The advice in the video I watched was to absolutely drench it, for maximum hardiness, but between the spray bottle malfunction and this much wet glue all over it it left me with some bare patches both on the bushes and on the bases:


I did briefly consider going back over the bushes with another layer of flock to cover any sparse areas, but decided against it, as having the occasional bit of exposed thorny branch was entirely within the scope of what I was aiming for, and if anything makes these bushes look less inviting (this is why they block movement rather than just being rough terrain that models can move through at half speed). The flock also dried much lighter than my initial pictures, but I guess that's to be expected, with wet things often looking much darker...

The bases were an easy enough fix though - any bald spots got touched up with the base grey. Weirdly, the highlight had been dulled on them, so they got another drybrushing with the cream tester pot, and then adding some moss and grass to both blend the bushes into the ground to make them look more like part of a living ecosystem, as well as covering any dodgy spots where there was no basing material, or I'd missed a bit when brushing off the loose flock!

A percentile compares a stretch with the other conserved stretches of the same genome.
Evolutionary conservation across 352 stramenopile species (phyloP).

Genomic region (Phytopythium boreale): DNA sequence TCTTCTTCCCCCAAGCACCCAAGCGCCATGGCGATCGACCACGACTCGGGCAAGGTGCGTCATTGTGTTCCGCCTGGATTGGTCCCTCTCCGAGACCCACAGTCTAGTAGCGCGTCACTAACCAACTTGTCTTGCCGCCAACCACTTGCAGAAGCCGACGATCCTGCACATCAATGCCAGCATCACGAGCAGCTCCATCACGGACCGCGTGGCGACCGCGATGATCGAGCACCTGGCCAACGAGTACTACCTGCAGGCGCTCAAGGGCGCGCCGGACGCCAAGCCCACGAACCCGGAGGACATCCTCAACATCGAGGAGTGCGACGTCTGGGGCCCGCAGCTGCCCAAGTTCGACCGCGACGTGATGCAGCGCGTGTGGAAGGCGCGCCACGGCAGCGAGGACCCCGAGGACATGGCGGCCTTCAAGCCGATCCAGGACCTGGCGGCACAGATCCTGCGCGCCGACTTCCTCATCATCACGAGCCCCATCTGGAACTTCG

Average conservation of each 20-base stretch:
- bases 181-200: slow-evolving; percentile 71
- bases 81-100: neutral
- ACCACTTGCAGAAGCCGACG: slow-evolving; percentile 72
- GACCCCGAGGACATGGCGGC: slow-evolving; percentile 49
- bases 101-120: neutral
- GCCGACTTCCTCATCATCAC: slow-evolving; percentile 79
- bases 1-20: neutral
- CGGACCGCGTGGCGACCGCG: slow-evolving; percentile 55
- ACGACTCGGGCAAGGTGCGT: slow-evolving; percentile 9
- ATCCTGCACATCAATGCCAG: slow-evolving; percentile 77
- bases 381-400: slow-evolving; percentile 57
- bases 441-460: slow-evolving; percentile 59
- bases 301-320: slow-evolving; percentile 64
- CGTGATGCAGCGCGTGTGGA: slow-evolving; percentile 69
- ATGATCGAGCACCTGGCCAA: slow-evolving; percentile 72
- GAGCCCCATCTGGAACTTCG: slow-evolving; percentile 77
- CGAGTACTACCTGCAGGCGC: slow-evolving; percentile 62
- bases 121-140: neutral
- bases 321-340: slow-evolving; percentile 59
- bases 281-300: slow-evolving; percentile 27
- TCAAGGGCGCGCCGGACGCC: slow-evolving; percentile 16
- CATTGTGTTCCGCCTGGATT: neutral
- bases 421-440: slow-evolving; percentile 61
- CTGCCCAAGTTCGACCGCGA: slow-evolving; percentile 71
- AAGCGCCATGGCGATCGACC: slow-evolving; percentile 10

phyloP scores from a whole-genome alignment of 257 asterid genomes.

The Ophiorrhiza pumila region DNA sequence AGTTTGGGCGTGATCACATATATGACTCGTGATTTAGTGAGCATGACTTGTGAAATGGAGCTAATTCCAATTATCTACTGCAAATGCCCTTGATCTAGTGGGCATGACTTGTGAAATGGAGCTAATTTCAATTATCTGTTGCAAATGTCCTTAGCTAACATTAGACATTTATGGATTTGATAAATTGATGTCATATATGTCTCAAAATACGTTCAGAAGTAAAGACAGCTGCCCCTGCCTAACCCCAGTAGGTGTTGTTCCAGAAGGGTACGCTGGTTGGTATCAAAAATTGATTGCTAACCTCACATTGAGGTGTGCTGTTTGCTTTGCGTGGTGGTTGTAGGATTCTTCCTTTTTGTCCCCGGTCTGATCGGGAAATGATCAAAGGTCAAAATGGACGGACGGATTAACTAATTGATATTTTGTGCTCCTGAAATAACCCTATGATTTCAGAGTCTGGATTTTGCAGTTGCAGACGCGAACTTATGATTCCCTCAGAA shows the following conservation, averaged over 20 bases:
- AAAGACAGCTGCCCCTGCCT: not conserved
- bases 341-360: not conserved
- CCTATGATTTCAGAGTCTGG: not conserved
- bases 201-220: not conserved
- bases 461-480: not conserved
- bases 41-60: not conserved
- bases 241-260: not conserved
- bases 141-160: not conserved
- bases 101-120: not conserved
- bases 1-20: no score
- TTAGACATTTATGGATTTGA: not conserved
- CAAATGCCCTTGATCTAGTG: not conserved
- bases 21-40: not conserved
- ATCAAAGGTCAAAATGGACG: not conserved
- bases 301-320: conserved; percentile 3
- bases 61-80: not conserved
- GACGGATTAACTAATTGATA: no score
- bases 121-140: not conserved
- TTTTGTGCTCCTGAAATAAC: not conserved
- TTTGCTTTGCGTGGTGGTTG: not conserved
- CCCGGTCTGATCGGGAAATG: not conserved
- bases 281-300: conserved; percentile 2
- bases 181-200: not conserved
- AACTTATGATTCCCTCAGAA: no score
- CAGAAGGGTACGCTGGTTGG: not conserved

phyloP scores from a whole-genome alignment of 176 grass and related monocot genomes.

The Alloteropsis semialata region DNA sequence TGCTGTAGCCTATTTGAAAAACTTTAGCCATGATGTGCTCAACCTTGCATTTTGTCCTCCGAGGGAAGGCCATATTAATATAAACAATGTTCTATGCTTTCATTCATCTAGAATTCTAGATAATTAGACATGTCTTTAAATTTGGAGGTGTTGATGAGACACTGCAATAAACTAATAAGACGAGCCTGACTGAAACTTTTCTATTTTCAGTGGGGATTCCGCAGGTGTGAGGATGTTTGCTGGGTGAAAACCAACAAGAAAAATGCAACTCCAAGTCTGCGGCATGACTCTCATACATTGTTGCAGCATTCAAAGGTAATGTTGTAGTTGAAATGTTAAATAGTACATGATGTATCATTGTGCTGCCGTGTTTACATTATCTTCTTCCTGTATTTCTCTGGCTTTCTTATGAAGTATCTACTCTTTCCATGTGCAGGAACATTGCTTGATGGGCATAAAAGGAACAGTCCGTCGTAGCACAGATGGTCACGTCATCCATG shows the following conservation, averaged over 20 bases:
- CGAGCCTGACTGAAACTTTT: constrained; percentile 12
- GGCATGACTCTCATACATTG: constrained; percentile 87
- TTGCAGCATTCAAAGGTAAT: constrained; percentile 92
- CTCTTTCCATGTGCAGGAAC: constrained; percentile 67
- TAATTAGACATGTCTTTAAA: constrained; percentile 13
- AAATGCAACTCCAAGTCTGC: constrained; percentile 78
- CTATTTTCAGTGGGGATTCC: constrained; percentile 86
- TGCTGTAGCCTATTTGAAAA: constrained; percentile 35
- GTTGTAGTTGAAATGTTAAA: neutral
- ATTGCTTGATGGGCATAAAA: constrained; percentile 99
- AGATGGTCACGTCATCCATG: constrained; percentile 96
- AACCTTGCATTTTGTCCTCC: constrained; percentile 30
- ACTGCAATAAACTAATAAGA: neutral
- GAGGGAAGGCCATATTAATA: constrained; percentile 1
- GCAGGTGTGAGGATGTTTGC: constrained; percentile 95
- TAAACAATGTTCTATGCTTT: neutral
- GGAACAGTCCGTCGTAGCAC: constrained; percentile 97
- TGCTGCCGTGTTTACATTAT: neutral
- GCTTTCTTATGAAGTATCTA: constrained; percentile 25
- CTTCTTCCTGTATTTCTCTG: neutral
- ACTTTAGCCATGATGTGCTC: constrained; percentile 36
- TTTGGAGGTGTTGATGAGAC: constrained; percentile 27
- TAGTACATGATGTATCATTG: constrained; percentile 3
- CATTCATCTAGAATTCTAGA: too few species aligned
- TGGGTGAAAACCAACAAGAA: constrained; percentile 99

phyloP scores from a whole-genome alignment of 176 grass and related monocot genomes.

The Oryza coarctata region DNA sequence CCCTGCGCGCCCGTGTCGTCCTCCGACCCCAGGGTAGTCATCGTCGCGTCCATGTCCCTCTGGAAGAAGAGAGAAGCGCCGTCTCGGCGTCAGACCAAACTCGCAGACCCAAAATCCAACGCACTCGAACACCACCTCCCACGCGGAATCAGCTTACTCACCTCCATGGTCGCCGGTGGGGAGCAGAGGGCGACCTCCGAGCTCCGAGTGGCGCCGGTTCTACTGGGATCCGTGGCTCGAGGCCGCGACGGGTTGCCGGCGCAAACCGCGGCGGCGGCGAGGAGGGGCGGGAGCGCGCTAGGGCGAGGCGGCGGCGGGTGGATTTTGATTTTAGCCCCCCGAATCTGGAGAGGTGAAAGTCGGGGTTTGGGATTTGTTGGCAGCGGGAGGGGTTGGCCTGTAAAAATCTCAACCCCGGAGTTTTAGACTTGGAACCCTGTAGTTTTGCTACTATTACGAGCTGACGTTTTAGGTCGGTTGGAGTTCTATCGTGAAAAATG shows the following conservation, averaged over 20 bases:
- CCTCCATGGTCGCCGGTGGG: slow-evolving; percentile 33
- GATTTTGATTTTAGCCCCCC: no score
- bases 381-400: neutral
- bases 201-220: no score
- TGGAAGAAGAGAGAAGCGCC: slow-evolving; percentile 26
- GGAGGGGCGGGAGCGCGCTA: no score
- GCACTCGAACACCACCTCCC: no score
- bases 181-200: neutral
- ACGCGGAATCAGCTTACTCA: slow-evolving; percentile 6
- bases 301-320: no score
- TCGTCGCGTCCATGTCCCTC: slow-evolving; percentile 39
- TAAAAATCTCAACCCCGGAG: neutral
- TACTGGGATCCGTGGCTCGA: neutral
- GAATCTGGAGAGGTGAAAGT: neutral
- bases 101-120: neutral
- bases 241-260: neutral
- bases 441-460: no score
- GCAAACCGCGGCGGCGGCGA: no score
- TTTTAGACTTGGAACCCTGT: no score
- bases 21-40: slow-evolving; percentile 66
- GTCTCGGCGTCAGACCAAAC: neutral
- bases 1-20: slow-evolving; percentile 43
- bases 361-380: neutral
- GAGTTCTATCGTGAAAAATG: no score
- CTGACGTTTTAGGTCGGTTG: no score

And so finished, a bush looks like this:


Job's a good'un!

So, that leaves the checklist of things to complete before playing the first scenario (you'd never guess that I'm an Operations Manager in real life would you) as:

  • Mystery additional structure
  • Bushes
  • Trees
  • Cart
  • Well
  • Woodpile
  • Crates and barrels
  • a playing surface!
  • Treasure tokens (I forgot about this last time I posted, so I'm sneaking it onto the list now)

I'm halfway through making the trees currently, but I might switch gears and work on something else for a bit rather than ploughing through the more labour intensive tree making...

In other news, it's my birthday on Sunday, so feel free to send Blackstone Fortress Expansions, Rangers of Shadow Deep books and Frostgrave miniatures to the usual address!